How to Deep Fry Successfully

by katerina on March 4, 2011

This is the third post in my Frying Friday series, about How To Deep Fry. For more information read the previous posts on what Tools you need to Deep Fry and How to Deep Fry Safely.

It is all great to have all the equipment and keep yourself safe, but there is no point unless you can replicate all that fabulous and bad for you food at home. Really, it is all about deep frying well. Do it wrong and you will end up with greasy undercooked food, or worse burnt, inedible food. Follow these tips to get it started right!

How to Deep Fry Successfully:

1. Choose the Right Temperature

Do your research on the food you are frying and pinpoint the right temperature for the oil to be at.  If the oil is too low, your food may not cook and can be soggy, if it is too high it will burn and be inedible.  Smaller foods cook quicker and therefore generally need higher temperatures. For example, if you are deep frying a whole turkey the temperature should be around 325F whereas if you are deep frying chicken wings, you need a temperature closer to 375F.

2. Maintain the Temperature

It is just as important to keep the temperature steady. When you add foods to the oil it will drop the oil temperature. I generally advise having the temperature a little higher than you want it when you add the food, that will help you to maintain that temperature while the food is cooking.  Continue to check the oil temperature often and adjust the heat source as necessary.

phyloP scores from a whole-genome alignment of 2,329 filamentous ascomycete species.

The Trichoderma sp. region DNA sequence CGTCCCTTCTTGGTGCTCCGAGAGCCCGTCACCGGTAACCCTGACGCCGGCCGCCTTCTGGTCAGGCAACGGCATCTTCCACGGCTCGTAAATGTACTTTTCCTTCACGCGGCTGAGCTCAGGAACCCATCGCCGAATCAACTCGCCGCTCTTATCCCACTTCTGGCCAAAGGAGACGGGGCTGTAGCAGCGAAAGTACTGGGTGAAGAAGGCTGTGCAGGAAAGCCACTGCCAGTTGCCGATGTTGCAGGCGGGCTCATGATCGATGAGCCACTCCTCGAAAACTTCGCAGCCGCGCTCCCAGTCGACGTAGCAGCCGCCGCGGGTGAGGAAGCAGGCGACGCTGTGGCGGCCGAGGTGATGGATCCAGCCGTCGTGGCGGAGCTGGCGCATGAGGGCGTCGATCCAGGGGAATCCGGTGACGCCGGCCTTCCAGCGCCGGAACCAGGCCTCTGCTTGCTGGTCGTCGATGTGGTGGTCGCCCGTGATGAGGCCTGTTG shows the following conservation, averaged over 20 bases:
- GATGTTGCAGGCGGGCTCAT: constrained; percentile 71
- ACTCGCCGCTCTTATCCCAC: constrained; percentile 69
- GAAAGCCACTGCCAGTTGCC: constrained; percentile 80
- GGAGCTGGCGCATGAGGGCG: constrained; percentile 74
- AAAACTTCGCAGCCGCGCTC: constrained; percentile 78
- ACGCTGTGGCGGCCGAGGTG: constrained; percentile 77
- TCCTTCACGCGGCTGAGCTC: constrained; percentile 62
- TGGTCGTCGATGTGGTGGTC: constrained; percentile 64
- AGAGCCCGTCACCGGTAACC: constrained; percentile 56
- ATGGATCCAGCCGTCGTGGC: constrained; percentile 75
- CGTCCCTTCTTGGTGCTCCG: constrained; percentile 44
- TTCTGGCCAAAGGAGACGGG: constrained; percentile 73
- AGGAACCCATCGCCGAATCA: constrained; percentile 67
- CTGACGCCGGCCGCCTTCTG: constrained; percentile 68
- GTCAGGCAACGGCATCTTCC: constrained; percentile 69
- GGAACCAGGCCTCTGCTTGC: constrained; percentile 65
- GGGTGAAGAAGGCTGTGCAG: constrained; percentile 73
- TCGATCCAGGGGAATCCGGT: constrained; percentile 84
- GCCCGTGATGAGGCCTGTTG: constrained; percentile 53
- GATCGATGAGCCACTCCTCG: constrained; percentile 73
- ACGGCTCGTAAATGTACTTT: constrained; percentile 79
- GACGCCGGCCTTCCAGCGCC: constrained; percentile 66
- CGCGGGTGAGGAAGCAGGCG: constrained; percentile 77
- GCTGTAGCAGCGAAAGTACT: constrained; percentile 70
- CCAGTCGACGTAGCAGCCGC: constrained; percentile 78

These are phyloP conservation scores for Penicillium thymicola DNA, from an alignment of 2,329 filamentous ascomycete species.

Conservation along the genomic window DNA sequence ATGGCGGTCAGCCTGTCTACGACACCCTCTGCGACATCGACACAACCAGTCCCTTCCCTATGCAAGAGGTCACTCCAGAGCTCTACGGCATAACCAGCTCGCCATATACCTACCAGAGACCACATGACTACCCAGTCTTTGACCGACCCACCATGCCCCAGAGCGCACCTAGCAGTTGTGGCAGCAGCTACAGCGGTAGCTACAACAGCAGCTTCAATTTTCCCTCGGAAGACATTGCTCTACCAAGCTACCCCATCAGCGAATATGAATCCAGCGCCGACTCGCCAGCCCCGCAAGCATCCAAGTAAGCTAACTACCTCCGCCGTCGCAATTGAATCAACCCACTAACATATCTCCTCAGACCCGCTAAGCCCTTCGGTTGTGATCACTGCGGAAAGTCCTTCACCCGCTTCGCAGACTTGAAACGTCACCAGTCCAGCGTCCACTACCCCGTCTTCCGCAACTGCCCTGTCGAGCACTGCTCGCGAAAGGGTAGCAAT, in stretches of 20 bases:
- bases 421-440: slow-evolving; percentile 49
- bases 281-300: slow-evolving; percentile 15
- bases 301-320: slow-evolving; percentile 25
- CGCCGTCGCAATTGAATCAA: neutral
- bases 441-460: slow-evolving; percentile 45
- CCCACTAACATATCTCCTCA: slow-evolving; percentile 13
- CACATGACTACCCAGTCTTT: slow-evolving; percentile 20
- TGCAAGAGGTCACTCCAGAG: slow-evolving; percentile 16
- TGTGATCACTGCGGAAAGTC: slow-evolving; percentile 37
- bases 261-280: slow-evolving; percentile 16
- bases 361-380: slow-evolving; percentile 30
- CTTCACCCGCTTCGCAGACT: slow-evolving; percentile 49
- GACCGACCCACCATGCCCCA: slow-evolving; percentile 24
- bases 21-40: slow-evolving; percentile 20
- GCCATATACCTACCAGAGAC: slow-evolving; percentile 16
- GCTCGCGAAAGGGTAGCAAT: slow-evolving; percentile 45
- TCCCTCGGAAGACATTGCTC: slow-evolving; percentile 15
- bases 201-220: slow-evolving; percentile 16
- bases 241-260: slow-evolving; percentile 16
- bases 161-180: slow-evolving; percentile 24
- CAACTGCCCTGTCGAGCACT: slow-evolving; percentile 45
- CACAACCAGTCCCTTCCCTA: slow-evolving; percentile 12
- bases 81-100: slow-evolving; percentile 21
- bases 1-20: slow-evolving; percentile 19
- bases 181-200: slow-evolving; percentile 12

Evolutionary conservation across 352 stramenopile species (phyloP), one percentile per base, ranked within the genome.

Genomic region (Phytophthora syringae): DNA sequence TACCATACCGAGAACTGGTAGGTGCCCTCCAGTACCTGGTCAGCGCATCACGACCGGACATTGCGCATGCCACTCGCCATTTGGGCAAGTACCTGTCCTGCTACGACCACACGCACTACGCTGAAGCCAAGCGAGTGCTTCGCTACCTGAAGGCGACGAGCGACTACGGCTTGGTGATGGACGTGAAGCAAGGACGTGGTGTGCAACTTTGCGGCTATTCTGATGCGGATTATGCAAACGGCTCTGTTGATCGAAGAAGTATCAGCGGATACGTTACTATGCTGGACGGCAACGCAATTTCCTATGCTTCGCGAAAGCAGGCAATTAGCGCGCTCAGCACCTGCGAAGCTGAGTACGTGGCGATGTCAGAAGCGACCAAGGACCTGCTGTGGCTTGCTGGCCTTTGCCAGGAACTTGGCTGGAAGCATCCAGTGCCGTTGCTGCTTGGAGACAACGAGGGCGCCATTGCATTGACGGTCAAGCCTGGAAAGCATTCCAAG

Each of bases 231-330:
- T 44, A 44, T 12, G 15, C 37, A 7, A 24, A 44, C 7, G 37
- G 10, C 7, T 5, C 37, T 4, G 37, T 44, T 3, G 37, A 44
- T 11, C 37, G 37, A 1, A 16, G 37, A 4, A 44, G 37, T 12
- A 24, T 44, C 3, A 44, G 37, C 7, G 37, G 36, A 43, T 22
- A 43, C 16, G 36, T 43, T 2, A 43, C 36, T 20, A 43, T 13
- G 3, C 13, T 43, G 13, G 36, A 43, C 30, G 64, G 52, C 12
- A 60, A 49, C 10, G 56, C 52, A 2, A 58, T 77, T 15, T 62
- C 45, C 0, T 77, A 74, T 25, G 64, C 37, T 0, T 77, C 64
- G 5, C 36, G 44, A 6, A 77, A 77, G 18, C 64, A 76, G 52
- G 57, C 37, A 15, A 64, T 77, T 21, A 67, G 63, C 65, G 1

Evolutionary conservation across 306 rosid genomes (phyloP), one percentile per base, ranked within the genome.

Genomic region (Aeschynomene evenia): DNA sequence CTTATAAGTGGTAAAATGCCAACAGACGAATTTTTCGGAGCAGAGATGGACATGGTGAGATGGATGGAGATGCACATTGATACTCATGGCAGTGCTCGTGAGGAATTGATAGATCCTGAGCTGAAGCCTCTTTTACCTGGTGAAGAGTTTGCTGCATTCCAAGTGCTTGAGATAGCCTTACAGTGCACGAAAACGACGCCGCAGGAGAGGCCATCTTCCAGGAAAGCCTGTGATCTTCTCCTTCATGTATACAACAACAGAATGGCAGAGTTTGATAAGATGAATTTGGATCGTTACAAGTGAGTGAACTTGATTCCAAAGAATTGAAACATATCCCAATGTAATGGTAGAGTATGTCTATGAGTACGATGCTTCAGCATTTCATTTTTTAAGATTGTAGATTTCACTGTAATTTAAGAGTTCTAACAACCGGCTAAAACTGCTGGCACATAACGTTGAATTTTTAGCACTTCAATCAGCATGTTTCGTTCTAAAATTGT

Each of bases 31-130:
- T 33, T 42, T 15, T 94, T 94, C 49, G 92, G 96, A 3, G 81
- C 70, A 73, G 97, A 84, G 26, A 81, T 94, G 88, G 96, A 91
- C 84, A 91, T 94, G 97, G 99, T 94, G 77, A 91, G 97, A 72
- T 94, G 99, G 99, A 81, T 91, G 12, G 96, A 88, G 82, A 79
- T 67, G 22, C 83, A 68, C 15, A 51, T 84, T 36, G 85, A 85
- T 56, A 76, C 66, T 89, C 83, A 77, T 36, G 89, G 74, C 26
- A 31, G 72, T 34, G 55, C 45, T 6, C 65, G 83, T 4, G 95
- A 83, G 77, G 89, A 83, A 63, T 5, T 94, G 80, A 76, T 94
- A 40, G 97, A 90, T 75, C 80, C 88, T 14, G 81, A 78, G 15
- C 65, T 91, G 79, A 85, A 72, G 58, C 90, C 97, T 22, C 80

3. Don’t Crowd the Food

Don’t assume that you can fry two dozen chicken wings at once and have them crispy.  The temperature of the oil will drop too quickly and your items are likely to stick together.   Fry your food in batches.  This will involve some  playing around to figure out what a good batch size is.  This depends on how much oil you are using, how big your pot is, and what you are frying.   If you start with small batches you can always make them bigger.

4. Fry Thoroughly

Make sure you get all the liquid out of the coating and it is truly crispy when you remove from the oil. Nothing is worse than a really good batch of calamari or doughnuts which is crispy when it first comes out of the fryer and soggy twenty minutes later.  If you find this is your problem, you probably aren’t frying the items for long enough. If it is an item which needs to cook inside you can check by using a thermometer to check for temperature or a toothpick to check for tenderness. Still not sure? Aim for golden brown and do a small batch first, let it drain and then try it!

5. Drain Thoroughly

Once you have removed your food from the oil you may want to quickly toss it in a towel to dab off any excess oil. However do transfer it to a rack.  If you cool fried food on a flat surface you are likely to have one side of the food be quite soggy.

6. Be Prepared to Keep Food Warm

This is especially important if you are frying your food in batches.  Turn your oven on to a low temperature ~250F.  Place a cookie sheet with a drying rack on top in the oven. As your food comes out of the fryer you can quickly toss it in paper towels and let it drain right in the oven, on the rack while staying warm.

7. Season Quickly

If you want to add salt or pepper to your fried items do it while it is still quite warm. After the deep fried food is cooled the salt won’t want to adhere as well.

What tips do you have on deep frying?

Don’t forget to check out Part I and Part II in my Deep Frying series.

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